I’ll admit, it’s a compelling image — a doctor in a lone clinic working tirelessly to meet the surging demand of people who come long distances with hope of cure and comfort. Or a tent in the middle of a conflict zone, a surgeon armed with a sterile scalpel helping who she can. But peer deeper into these images and step into the scenes for a week or a month, perhaps even stay a few years. With a closer look at the mechanics, these heroic scenes become even more impressive when we explore how even the briefest mission is made possible. Where does the supply of gauze, medicines, stitches or knowledge of life-threatening eclampsia come from? In order to find out, we’ll have to zoom out a bit to understand the context of these globally scattered efforts. In the process, we’ll begin to unravel a crucial question for regional development: When do programs that survive uncertain commitment transform into systems that stably thrive? I co-founded Community Lab with a growing group of colleagues that I hope will include you to make this question the basis for action.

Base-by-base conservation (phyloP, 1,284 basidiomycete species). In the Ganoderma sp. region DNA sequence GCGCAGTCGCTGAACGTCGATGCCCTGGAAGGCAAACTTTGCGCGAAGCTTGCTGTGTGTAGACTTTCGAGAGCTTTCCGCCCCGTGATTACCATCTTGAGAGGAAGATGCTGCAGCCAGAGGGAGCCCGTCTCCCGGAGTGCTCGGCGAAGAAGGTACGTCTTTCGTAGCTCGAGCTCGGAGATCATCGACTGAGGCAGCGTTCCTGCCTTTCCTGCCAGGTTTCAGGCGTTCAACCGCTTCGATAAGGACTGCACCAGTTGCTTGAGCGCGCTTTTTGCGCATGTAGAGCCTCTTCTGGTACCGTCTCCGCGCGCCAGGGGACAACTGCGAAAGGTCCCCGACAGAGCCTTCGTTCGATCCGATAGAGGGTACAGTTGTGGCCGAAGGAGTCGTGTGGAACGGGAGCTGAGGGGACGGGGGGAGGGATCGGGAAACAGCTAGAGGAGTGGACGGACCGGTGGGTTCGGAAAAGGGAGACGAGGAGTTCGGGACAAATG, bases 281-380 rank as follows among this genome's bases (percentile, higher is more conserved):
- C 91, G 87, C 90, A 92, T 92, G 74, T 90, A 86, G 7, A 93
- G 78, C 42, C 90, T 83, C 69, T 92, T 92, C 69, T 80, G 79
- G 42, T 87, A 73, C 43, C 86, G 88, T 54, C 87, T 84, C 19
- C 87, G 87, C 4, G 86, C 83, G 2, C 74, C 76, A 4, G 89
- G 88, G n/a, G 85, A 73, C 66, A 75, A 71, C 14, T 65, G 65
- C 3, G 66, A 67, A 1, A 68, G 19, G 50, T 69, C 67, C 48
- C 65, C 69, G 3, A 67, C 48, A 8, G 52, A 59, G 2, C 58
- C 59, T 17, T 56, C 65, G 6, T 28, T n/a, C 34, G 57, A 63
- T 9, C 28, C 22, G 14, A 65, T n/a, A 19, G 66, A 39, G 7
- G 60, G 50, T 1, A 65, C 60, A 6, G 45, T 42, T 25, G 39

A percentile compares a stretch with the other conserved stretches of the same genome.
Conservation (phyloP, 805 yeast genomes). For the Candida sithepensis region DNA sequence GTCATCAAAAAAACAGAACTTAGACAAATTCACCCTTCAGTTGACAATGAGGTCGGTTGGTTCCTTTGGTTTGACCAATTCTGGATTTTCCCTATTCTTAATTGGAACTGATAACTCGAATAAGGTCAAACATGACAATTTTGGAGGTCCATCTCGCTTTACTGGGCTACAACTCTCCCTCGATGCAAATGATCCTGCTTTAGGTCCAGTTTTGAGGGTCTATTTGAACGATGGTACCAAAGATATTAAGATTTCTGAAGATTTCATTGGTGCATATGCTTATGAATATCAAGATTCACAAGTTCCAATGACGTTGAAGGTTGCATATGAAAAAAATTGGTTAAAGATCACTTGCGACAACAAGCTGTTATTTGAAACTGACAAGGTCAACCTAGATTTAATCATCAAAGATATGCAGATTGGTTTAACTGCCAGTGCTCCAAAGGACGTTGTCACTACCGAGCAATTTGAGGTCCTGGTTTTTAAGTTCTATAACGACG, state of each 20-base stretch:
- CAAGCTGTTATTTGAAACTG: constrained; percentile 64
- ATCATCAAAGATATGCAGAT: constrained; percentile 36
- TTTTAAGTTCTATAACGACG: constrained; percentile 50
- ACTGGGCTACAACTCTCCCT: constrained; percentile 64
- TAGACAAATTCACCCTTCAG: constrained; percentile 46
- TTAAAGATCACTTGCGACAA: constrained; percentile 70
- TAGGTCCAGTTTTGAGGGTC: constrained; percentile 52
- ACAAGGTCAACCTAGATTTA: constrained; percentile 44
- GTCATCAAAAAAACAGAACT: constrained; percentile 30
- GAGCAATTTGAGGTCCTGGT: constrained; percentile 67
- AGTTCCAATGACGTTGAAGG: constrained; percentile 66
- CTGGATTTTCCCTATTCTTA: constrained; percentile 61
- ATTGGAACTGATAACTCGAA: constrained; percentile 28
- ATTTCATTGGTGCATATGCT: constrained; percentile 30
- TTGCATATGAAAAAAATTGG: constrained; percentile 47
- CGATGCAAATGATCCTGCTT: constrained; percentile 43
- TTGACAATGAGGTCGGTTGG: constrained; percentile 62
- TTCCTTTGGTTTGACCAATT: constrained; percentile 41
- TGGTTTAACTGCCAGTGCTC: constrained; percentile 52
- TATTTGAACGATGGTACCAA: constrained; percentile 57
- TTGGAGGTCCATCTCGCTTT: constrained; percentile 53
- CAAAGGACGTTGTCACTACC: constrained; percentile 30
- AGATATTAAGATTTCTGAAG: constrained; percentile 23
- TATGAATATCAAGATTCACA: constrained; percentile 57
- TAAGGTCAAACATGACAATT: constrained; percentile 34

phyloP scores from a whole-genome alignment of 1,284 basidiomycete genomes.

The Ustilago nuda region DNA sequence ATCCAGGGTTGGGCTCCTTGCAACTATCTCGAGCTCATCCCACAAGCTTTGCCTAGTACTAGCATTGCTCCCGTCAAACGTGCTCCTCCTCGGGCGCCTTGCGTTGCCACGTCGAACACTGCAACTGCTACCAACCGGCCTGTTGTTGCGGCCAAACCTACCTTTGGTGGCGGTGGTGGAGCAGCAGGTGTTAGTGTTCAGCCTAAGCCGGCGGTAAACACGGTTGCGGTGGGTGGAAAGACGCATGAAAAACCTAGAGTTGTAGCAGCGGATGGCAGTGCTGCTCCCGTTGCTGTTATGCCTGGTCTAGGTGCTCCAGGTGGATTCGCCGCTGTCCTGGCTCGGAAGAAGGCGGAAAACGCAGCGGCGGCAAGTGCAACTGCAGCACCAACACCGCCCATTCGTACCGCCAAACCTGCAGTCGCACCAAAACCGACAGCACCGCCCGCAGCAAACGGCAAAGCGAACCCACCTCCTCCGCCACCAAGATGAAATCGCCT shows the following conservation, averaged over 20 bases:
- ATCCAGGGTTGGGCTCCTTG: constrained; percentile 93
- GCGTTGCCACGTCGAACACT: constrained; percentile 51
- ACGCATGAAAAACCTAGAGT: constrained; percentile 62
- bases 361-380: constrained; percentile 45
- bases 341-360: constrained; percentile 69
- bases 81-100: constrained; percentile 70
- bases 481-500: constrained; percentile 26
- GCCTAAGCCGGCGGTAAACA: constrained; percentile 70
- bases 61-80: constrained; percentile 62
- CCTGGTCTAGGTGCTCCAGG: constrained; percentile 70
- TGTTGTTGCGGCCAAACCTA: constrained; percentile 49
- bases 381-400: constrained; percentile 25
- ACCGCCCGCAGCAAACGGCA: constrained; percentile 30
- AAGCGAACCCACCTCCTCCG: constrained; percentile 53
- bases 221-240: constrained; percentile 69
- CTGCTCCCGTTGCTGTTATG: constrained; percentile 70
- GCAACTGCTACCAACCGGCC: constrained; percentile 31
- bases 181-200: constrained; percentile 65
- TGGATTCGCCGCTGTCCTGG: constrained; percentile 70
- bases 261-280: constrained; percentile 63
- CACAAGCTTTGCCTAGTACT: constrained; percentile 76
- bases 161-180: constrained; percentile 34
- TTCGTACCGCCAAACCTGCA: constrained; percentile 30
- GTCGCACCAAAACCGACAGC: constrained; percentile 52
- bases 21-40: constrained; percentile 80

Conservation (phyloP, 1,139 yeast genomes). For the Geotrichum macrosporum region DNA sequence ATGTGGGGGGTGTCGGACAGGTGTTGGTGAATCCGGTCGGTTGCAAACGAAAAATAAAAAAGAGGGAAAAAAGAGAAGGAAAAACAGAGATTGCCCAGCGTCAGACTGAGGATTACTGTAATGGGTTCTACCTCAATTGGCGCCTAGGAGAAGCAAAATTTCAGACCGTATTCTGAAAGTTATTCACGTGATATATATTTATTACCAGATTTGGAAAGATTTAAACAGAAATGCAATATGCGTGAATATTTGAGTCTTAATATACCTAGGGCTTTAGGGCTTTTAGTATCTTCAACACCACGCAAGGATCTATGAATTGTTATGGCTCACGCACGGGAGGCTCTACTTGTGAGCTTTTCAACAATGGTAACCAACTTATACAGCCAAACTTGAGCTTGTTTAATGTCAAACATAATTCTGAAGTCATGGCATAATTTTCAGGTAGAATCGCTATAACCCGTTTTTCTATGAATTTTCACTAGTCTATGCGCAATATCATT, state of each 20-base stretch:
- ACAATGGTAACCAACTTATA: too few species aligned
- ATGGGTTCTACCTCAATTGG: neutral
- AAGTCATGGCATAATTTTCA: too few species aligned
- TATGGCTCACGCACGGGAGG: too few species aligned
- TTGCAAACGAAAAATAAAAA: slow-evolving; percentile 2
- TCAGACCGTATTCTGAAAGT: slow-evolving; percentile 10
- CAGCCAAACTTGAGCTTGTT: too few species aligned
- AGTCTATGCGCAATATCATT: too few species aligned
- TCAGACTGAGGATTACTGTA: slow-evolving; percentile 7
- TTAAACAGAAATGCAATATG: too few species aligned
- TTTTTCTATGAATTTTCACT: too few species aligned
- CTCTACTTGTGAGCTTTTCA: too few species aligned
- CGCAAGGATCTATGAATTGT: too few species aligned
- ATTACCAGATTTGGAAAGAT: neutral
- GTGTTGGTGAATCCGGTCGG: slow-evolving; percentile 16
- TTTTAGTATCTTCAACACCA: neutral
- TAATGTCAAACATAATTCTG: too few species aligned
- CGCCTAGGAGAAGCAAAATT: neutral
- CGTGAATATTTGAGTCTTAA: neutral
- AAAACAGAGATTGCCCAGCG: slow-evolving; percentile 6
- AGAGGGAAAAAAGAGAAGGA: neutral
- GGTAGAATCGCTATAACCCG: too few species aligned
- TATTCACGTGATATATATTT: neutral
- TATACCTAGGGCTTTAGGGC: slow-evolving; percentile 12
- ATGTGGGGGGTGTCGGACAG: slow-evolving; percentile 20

Think for a moment about a major academic hospital that I’ve been affiliated with in New York City, New York Presbyterian (NYP) Hospital-Weill Cornell Campus. This hospital system has 2,000+ beds, 17,000+ employees, 1.5 million outpatient visits and revenues amounting to about $3.2 billion per year. Each member of the patient care team is supported by an elaborate infrastructure that contains a mix of old skills and new technology, linked together by machine-like processes charged by the spark of human compassion. Not to mention a large trail of money and documentation that makes the Minotaur’s labyrinth look like a straight line to freedom. This center has worked hard over the past few years to partner with a hospital in the Mwanza Region of Tanzania to train new generations of doctors while also providing an opportunity for NYC students, residents and faculty to gain medical experience in the setting of a developing country. What seems to amaze everyone who goes to this relatively well supported hospital in Tanzania is just how difficult it is to practice medicine without all of the tests, technology and perceived certainty that the NYC outpost offers. Even with familiar conditions like heart disease, diabetes and hypertension — not unlike what we’d see in any county in America — the Tanzanian patient is a relative mystery, only displaying physical signs of health and illness that many have long lost the ability to interpret, replaced by an easier CT scan request.